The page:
5. Stitch all the way around the circle, running your seam as close to the piping as possible. As above, if your machine allows you to set the needle position, move it all the way to the left. We chose to use a standard Zipper foot with the standard Zig Zag plate.
  6. Repeat to add the remaining exterior panel.
  7. This second side may be a bit more challenging to wrangle under the presser foot because you no longer have an open side. However, by making sure the zipper is all the way open and working to flatten the layers, you should be able to go all the way around without a problem. As with all things that may present a challenge, go slowly and stop – with your needle in the down position – to adjust the layers as needed.

Finishing the interior raw edges

  1. The method of finishing is up to you. You can leave the interior seam allowances raw or use a simple machine finish, such as a zig zag or overcast stitch. We chose to wrap our seam allowances with packaged wide, double fold bias tape.
  2. Find the bias tape. Cut a length to fit around one complete main panel seam allowance. Wrap the bias tap over the seam allowance, encasing the raw edges to give the seam allowance a finished edge inside the bag. Leave 1 extra at the tail for an overlap. Pin in place all around. Don’t be afraid to use plenty of pins.
  3. Fold back the tail of the bias tape and overlap the head for a clean finish. Pin in place.
  4. Still using a Zipper foot or similar narrow foot, stitch the bias tape to the seam allowance. Remember, you are stitching only the seam allowance; don’t stitch onto the main bag itself. In the shot below you can see us approaching our overlapped joint at the center bottom of the panel.

Optional purse feet

  1. If desired, we recommend adding the optional purse feet at this point. In some bag applications, the feet are added earlier in the process to insure the inner prongs can be completely hidden between the exterior and lining layers. However, this particular style of bag is too narrow to allow you to easily insert its front and back panels and still leave enough room to stitch past the feet without messing up the piping. Instead, we recommend adding them now through all the finished layers.
  2. Above, we indicated marking the base panel for the feet. Use these markings now as the clip points to make small slits through the interior and exterior layers.
  3. The feet attach in much the same way as how you would insert a magnetic strap.
  4. The prongs will be visible at the inside bottom of the bag. They can be left as is, they are really quite flat; or you can add a simple fabric flap across just the base of the bag.
  5. To do this, simply cut one layer of lining fabric, using the original center section of the bottom panel pattern.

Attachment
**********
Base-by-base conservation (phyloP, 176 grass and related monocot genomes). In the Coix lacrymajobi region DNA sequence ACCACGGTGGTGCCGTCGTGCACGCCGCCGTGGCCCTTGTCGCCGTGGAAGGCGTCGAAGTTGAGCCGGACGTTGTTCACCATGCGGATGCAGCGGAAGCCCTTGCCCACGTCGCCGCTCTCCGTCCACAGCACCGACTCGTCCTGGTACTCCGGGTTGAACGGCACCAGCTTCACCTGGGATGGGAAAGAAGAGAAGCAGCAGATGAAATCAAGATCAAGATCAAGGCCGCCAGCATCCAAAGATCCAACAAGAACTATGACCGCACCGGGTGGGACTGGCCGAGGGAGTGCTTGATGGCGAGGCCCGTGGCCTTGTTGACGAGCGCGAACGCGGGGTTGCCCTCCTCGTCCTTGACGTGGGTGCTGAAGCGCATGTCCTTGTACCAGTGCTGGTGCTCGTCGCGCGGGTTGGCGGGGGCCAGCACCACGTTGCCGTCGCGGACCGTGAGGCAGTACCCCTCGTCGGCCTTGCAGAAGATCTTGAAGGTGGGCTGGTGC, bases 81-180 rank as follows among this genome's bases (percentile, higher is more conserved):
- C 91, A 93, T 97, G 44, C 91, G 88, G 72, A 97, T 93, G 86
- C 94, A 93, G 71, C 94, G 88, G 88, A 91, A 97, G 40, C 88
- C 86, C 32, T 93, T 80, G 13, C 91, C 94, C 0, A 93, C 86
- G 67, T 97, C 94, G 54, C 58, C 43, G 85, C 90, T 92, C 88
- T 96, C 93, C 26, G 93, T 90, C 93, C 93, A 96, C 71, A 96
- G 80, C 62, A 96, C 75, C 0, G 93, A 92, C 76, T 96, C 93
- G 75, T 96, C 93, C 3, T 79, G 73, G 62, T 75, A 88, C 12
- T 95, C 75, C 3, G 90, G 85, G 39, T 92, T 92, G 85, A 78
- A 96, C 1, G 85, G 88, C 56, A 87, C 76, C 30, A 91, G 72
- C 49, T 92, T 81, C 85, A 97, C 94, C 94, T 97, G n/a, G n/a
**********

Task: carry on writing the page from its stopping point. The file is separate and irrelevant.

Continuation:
6. Fold back the raw edges ½” all around.
  7. Drop this panel into the bottom of the bag covering all four flattened prongs of the purse feet and hand tack in place.

Bag Strap 1 – Adjustable with Ribbon Accent

  1. Find all the elements for the strap: 1½” webbing at 55”, 1½” ribbon at 55”, two 1½” swivel hooks, and one 1½” adjustable slider.
  2. Place the ribbon over the webbing so the ribbon is facing right side up. All edges of both strips should be flush. Pin or clip in place.
  3. Re-thread the machine with thread to best match the ribbon in the top and to best match the webbing in the bobbin. Or, use our preferred option: monofilament invisible thread in both the top and bobbin.
  4. Edgestitch along both sides of the strip through both layers.
  5. Thread through all the hardware to create a standard adjustable strap.

    NOTE: Because this is already a rather long project, rather than showing all the individual images of how to create an adjustable strap, if you are brand new to this technique, please link to our full step-by-step tutorial on the process.

Bag Strap 2 – Braided with Fixed End Caps

Create the fabric tubes and braid together

  1. Gather all the elements for the strap: three 54” narrow strips, three matching lengths of cording, two end cap rectangles, which should have their interfacing already fused in place, two 1” swivel hooks, and the large safety pin.

    NOTE: As listed in the Getting Started section, our three strips are two slightly different widths and we will construct the corded tubes using two different methods. This is because the weights of the substrates varied; the main pink “pleather” fabric was heavier than the other two fabrics, which necessitated a different approach to its tube construction that required additional width. So, our heavier fabric was cut at 2” and the other lighter-weight fabrics were cut at 1½”. If any of your chosen fabrics are more like the heavier “pleather cosplay” fabric, cut these at 2” in width and follow the wrap and stitch method shown below. If your fabrics are lighter weight, you can use the more standard stitched and turned tube method at the 1½” width.
  2. For the lighter weight fabric strips, fold each in half lengthwise and pin the length of the strip. The ends remain open and raw.
  3. Re-thread the machine as needed with thread to best match the fabric in the top and bobbin.
  4. Using a ¼” seam allowance, stitch the length of the strip.
  5. Turn the tube right side out.
    NOTE: You can use your favorite method to turn skinny tubes. One of our favorite ways is to use a hemostat and we have a full tutorial you can review if you’d like to try it too. For this project, we used a simple safety pin.
  6. With the tube turned completely right side out, attach the large safety pin to one end of a length of cording and pull the cord through the tube.
  7. For the heavier weight fabric strips, we started by lightly spraying the wrong side of the strip with a fabric adhesive.